41. Prescription Drug Industry User Fee Effective 2011, an annual fee on brand name prescription drug manufacturers as follows: $2.5 billion in 2011, $2.8 billion in 2012-2013, $3.0 billion in 2014-2016, $4.0 billion in 2017, $4.1 billion in 2018, and $2.8 billion in 2019 and beyond. Annual fees allocated across the industry sector according to market share.

  42. Medical Device Industry Excise Tax Effective 2013, a 2.3% excise tax will be assessed on medical devices sold in the U.S.

  43. Health Savings Accounts (“HSAs”) Starting in 2011, individuals who have Health Savings Accounts (“HSAs”) or Archer Medical Savings Accounts (“MSAs”) will no longer be permitted to take distributions in order to pay for over-the-counter medications (there is a special exception for insulin) with pre-tax dollars. Individuals who have HSAs or MSAs and take distributions that are not used for qualified medical expenses will, effective 2011, instead of paying the current 10% and 15% additional tax, respectively, pay a 20% additional tax on such distributions.

  44. Flexible Spending Accounts (“FSAs”) Effective for tax years beginning after December 31, 2012, a FSA will not be a qualified benefit under a cafeteria plan unless the plan provides for a $2,500 maximum salary reduction contribution to the FSA.

  45. Individual Income Taxes Effective 2013, a hospital insurance (Medicare Part A) payroll tax will be increased by 0.9% (from 1.45% to 2.35%) on individuals earning over $200,000 and joint filers earning over $250,000, (income amount not indexed to inflation).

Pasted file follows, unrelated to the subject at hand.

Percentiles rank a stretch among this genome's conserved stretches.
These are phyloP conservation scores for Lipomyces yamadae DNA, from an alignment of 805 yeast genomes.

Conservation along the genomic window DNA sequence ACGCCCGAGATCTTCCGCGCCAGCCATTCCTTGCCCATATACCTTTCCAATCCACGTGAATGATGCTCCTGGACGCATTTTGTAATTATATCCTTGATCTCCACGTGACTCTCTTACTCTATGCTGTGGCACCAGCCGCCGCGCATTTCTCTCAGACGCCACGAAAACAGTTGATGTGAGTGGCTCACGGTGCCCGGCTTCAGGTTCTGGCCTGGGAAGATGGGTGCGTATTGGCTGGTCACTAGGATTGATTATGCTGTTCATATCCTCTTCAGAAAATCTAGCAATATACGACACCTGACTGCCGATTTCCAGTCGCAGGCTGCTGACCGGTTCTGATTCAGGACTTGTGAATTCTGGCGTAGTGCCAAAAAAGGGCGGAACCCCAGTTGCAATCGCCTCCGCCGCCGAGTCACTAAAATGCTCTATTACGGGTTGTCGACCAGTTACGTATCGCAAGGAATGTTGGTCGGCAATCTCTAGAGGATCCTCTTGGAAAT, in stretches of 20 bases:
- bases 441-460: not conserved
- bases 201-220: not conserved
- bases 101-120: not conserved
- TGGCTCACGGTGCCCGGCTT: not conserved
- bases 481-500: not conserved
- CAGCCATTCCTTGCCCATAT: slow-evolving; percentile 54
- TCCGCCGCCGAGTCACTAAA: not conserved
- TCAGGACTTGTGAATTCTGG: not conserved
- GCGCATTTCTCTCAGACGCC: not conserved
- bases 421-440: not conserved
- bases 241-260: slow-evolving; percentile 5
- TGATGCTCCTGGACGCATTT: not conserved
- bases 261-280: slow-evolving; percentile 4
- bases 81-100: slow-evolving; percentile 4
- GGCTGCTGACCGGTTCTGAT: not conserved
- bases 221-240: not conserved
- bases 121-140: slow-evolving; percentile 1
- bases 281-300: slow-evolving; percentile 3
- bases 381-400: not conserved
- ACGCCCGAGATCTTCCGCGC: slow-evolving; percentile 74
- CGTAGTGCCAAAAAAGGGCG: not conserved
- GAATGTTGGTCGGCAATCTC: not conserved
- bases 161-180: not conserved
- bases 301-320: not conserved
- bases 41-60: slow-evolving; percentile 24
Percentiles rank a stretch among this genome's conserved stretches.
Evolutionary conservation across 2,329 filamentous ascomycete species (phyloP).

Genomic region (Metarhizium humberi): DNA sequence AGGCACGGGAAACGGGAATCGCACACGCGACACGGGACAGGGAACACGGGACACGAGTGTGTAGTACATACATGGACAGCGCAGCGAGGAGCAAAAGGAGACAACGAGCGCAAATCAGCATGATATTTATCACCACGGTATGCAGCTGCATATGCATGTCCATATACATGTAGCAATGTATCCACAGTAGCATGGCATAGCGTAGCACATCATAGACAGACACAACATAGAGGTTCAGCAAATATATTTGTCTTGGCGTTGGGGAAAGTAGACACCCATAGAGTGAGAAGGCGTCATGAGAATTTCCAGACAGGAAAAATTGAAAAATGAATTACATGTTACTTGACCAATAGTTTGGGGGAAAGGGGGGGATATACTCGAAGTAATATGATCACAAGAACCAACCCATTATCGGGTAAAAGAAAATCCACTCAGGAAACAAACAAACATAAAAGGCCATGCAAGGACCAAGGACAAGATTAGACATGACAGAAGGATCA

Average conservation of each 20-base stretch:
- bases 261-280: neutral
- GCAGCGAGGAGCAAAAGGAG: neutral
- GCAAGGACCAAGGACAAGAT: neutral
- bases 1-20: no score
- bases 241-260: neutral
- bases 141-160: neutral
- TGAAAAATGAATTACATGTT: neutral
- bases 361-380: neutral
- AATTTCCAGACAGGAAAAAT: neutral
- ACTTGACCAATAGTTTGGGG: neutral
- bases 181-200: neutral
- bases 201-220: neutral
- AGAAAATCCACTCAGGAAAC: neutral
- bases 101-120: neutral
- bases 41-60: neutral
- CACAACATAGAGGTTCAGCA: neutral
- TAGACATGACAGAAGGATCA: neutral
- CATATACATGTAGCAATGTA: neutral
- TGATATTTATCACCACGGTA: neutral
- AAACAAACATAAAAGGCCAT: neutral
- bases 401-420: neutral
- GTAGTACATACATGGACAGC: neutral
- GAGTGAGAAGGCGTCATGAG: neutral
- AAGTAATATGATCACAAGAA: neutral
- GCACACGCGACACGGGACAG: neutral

46. Effective 2013, an annual “unearned income Medicare Contributions Tax” in the amount of 3.8% will be assessed on individuals earning over $200,000 (or joint filers earning over $250,000) in an amount equal to the lesser of: −net investment income from interest, dividends, annuities, royalties, rents and certain other income and gains not generated in the ordinary course of an active trade or business, or which is generated in a trade or business of trading financial instruments or commodities or − modified adjusted gross income (which includes, for this purpose, foreign earned income net of certain expenses) in excess of $200,000 ($250,000 for joint filers and surviving spouses, $125,000 in the case of married taxpayers filing separately).

  47. If a couple’s total income is $300,000 ($50,000 above the threshold), and they had $40,000 in investment income, the 3.8% tax would apply to the $40,000. If their investment income was $60,000, however, they would only pay the tax on $50,000, which represents the amount in excess of the applicable threshold. By Way of Example…

  48. Unreimbursed Medical Expenses Effective January 1, 2013, the threshold for the itemized deduction for unreimbursed medical expenses will increase from 7.5% of adjusted gross income to 10% of adjusted gross income for regular tax purposes. The increase will be waived for individuals age 65 and older for tax years 2013 through 2016.

  49. Indoor Tanning Services Effective July 1, 2010, a 10% tax will be imposed on the amount paid for indoor tanning services.